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Seoul announces plans to retrieve sunken ferry

South Korea announced plans Wednesday to salvage the ferry that sunk off the country's southwest coast a year earlier, claiming 304 lives.

The retrieval will likely begin in September and take up to one and half years, the Ministry of Public Safety and Security said after a meeting of the relevant government agencies.

(Yonhap)
(Yonhap)

After making a sharp turn, the 6,825-ton ferry Sewol capsized off Jindo Island on April 16 last year en route to the southern resort island of Jeju from Incheon, west of Seoul.

Most of the victims were teenage students on a field trip, with nine bodies still missing.

In a news conference, Public Safety Minister Lee In-yong said priority will be given to preventing the loss of the bodies of the nine people still missing and minimizing any possible damage to the hull.

As the bodies of the missing people are believed to be inside the hull, the vessel will be lifted from the sea bottom without changing its current position, according to the ministry.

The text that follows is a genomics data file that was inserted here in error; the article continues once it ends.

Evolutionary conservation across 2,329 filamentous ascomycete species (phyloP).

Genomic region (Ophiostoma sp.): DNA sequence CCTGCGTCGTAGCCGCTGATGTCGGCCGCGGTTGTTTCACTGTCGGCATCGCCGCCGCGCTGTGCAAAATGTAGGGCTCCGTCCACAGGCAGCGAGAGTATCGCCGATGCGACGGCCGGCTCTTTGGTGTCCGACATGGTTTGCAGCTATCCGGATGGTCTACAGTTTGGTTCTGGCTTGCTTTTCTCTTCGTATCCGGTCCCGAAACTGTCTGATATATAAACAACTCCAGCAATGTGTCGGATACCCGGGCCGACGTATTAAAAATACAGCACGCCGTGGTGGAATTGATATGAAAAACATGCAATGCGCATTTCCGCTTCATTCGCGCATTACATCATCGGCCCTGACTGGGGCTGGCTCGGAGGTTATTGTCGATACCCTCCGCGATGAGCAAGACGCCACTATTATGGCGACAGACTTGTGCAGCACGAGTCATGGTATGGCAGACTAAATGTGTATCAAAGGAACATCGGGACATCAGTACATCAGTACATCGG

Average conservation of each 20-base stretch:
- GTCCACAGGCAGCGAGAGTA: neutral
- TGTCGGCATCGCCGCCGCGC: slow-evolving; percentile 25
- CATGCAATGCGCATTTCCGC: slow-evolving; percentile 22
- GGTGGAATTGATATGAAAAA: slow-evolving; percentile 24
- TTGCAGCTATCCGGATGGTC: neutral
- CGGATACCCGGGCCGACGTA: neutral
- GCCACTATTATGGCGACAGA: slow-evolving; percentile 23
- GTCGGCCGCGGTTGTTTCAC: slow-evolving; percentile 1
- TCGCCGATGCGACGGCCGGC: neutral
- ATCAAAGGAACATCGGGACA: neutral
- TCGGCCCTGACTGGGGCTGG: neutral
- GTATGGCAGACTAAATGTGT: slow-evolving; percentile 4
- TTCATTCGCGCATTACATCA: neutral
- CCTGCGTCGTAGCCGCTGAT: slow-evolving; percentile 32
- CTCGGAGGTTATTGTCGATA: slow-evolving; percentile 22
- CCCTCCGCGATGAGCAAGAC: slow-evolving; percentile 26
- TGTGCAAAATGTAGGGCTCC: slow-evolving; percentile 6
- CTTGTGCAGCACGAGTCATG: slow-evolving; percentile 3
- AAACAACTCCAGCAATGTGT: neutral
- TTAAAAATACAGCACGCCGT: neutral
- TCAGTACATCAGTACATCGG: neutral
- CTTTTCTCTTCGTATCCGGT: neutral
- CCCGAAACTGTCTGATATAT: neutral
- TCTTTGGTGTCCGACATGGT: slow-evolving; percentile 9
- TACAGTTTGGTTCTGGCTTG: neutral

The main part of the recovery will involve divers who will link scores of chains around the hull to two cranes to pull the vessel out of the sea, the ministry noted.

Up to 150 billion won (US$139 million) will likely be required for the recovery, although the cost could increase further if the project is delayed or any unexpected technical issues arise.

Still, the retrieval also has safety risks and uncertainties, including the possible destruction of the 20-year-old vessel, typhoons in the summer, and a strong current in the shipwreck's location, Park said.

"The government will spend its utmost efforts to salvage the ferry Sewol successfully through the related bodies' full preparations for the work," Park said.

Oceans Minister Yoo Ki-june  said  his ministry will lead the salvage project, adding it  will start the process soon by selecting salvage firms from home and abroad before coming up with a comprehensive salvage scheme.

"The retrieval will be carried out with our full efforts and in a way that does not create collateral safety accidents," Yoo said, pledging the government's endeavor to help the victims and their bereaved families.

The bereaved families welcomed the decision on the salvage of the ship.

They had long called for a speedy retrieval of the hull in hopes to find the bodies of those who are still missing.

"We welcome the official announcement of the recovery plans,"

Yoo Kyung-keun, the spokesman for the families' group, said. "We also call on the government to carry it out transparently in close communications with the families." (Yonhap)

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